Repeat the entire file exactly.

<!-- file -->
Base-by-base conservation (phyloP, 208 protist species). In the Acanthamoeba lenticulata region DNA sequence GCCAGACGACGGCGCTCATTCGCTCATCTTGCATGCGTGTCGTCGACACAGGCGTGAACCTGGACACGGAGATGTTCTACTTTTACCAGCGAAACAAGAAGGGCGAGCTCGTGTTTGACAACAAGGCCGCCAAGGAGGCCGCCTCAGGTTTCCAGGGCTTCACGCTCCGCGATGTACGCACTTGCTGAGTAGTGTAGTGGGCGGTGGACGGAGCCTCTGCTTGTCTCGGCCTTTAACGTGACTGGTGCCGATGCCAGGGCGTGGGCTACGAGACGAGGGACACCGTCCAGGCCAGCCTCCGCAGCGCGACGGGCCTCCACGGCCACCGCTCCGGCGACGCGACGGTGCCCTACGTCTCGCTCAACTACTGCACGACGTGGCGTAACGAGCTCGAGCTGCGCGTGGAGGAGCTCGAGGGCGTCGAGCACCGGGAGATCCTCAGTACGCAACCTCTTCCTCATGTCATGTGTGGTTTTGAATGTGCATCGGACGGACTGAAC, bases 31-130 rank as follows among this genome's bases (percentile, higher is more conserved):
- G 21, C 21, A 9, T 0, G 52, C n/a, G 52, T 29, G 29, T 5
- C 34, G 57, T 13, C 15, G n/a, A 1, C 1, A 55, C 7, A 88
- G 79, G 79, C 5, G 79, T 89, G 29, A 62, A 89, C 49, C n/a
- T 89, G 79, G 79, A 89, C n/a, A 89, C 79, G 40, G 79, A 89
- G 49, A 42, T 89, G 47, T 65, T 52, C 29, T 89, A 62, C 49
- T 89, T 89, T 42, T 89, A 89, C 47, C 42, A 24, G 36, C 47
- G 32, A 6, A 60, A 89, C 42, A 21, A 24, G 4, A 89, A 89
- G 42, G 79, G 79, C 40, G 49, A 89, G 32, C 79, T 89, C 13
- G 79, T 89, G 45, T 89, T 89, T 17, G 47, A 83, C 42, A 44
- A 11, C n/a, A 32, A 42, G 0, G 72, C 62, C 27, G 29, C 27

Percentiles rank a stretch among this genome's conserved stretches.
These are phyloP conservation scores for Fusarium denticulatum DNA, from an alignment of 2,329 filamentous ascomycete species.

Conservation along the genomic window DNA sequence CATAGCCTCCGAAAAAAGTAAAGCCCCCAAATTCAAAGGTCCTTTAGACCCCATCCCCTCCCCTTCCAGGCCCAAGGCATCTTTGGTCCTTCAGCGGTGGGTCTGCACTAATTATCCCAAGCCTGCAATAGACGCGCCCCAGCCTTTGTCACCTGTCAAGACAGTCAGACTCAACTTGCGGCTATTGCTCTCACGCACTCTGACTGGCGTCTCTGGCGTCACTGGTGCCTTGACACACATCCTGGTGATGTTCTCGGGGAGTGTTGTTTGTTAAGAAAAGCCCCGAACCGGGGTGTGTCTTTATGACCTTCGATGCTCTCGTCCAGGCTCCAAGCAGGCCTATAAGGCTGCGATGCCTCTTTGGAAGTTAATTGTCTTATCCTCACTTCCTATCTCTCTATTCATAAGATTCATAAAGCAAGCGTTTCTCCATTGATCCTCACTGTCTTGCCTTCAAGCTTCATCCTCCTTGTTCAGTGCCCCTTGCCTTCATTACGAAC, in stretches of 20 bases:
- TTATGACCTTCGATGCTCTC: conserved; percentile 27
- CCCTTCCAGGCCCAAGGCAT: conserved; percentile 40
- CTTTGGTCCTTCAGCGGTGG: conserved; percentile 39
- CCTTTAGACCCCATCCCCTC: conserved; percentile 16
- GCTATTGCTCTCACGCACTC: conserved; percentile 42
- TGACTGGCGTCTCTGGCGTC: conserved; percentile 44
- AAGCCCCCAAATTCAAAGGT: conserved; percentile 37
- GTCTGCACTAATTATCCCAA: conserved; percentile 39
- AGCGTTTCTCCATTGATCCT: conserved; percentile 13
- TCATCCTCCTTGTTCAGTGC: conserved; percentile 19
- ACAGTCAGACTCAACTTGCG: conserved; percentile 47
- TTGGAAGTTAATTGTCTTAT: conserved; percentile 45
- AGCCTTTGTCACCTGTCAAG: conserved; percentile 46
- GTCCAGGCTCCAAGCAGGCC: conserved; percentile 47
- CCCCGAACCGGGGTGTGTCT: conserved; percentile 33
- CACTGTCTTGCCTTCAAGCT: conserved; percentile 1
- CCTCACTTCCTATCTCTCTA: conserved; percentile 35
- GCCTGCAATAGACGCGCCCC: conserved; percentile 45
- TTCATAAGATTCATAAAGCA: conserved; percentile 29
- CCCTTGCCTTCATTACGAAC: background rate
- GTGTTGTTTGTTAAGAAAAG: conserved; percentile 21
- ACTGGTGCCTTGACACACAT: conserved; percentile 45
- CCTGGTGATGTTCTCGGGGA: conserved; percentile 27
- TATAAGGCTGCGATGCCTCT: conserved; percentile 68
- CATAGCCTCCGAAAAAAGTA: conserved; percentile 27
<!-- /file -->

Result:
Base-by-base conservation (phyloP, 208 protist species). In the Acanthamoeba lenticulata region DNA sequence GCCAGACGACGGCGCTCATTCGCTCATCTTGCATGCGTGTCGTCGACACAGGCGTGAACCTGGACACGGAGATGTTCTACTTTTACCAGCGAAACAAGAAGGGCGAGCTCGTGTTTGACAACAAGGCCGCCAAGGAGGCCGCCTCAGGTTTCCAGGGCTTCACGCTCCGCGATGTACGCACTTGCTGAGTAGTGTAGTGGGCGGTGGACGGAGCCTCTGCTTGTCTCGGCCTTTAACGTGACTGGTGCCGATGCCAGGGCGTGGGCTACGAGACGAGGGACACCGTCCAGGCCAGCCTCCGCAGCGCGACGGGCCTCCACGGCCACCGCTCCGGCGACGCGACGGTGCCCTACGTCTCGCTCAACTACTGCACGACGTGGCGTAACGAGCTCGAGCTGCGCGTGGAGGAGCTCGAGGGCGTCGAGCACCGGGAGATCCTCAGTACGCAACCTCTTCCTCATGTCATGTGTGGTTTTGAATGTGCATCGGACGGACTGAAC, bases 31-130 rank as follows among this genome's bases (percentile, higher is more conserved):
- G 21, C 21, A 9, T 0, G 52, C n/a, G 52, T 29, G 29, T 5
- C 34, G 57, T 13, C 15, G n/a, A 1, C 1, A 55, C 7, A 88
- G 79, G 79, C 5, G 79, T 89, G 29, A 62, A 89, C 49, C n/a
- T 89, G 79, G 79, A 89, C n/a, A 89, C 79, G 40, G 79, A 89
- G 49, A 42, T 89, G 47, T 65, T 52, C 29, T 89, A 62, C 49
- T 89, T 89, T 42, T 89, A 89, C 47, C 42, A 24, G 36, C 47
- G 32, A 6, A 60, A 89, C 42, A 21, A 24, G 4, A 89, A 89
- G 42, G 79, G 79, C 40, G 49, A 89, G 32, C 79, T 89, C 13
- G 79, T 89, G 45, T 89, T 89, T 17, G 47, A 83, C 42, A 44
- A 11, C n/a, A 32, A 42, G 0, G 72, C 62, C 27, G 29, C 27

Percentiles rank a stretch among this genome's conserved stretches.
These are phyloP conservation scores for Fusarium denticulatum DNA, from an alignment of 2,329 filamentous ascomycete species.

Conservation along the genomic window DNA sequence CATAGCCTCCGAAAAAAGTAAAGCCCCCAAATTCAAAGGTCCTTTAGACCCCATCCCCTCCCCTTCCAGGCCCAAGGCATCTTTGGTCCTTCAGCGGTGGGTCTGCACTAATTATCCCAAGCCTGCAATAGACGCGCCCCAGCCTTTGTCACCTGTCAAGACAGTCAGACTCAACTTGCGGCTATTGCTCTCACGCACTCTGACTGGCGTCTCTGGCGTCACTGGTGCCTTGACACACATCCTGGTGATGTTCTCGGGGAGTGTTGTTTGTTAAGAAAAGCCCCGAACCGGGGTGTGTCTTTATGACCTTCGATGCTCTCGTCCAGGCTCCAAGCAGGCCTATAAGGCTGCGATGCCTCTTTGGAAGTTAATTGTCTTATCCTCACTTCCTATCTCTCTATTCATAAGATTCATAAAGCAAGCGTTTCTCCATTGATCCTCACTGTCTTGCCTTCAAGCTTCATCCTCCTTGTTCAGTGCCCCTTGCCTTCATTACGAAC, in stretches of 20 bases:
- TTATGACCTTCGATGCTCTC: conserved; percentile 27
- CCCTTCCAGGCCCAAGGCAT: conserved; percentile 40
- CTTTGGTCCTTCAGCGGTGG: conserved; percentile 39
- CCTTTAGACCCCATCCCCTC: conserved; percentile 16
- GCTATTGCTCTCACGCACTC: conserved; percentile 42
- TGACTGGCGTCTCTGGCGTC: conserved; percentile 44
- AAGCCCCCAAATTCAAAGGT: conserved; percentile 37
- GTCTGCACTAATTATCCCAA: conserved; percentile 39
- AGCGTTTCTCCATTGATCCT: conserved; percentile 13
- TCATCCTCCTTGTTCAGTGC: conserved; percentile 19
- ACAGTCAGACTCAACTTGCG: conserved; percentile 47
- TTGGAAGTTAATTGTCTTAT: conserved; percentile 45
- AGCCTTTGTCACCTGTCAAG: conserved; percentile 46
- GTCCAGGCTCCAAGCAGGCC: conserved; percentile 47
- CCCCGAACCGGGGTGTGTCT: conserved; percentile 33
- CACTGTCTTGCCTTCAAGCT: conserved; percentile 1
- CCTCACTTCCTATCTCTCTA: conserved; percentile 35
- GCCTGCAATAGACGCGCCCC: conserved; percentile 45
- TTCATAAGATTCATAAAGCA: conserved; percentile 29
- CCCTTGCCTTCATTACGAAC: background rate
- GTGTTGTTTGTTAAGAAAAG: conserved; percentile 21
- ACTGGTGCCTTGACACACAT: conserved; percentile 45
- CCTGGTGATGTTCTCGGGGA: conserved; percentile 27
- TATAAGGCTGCGATGCCTCT: conserved; percentile 68
- CATAGCCTCCGAAAAAAGTA: conserved; percentile 27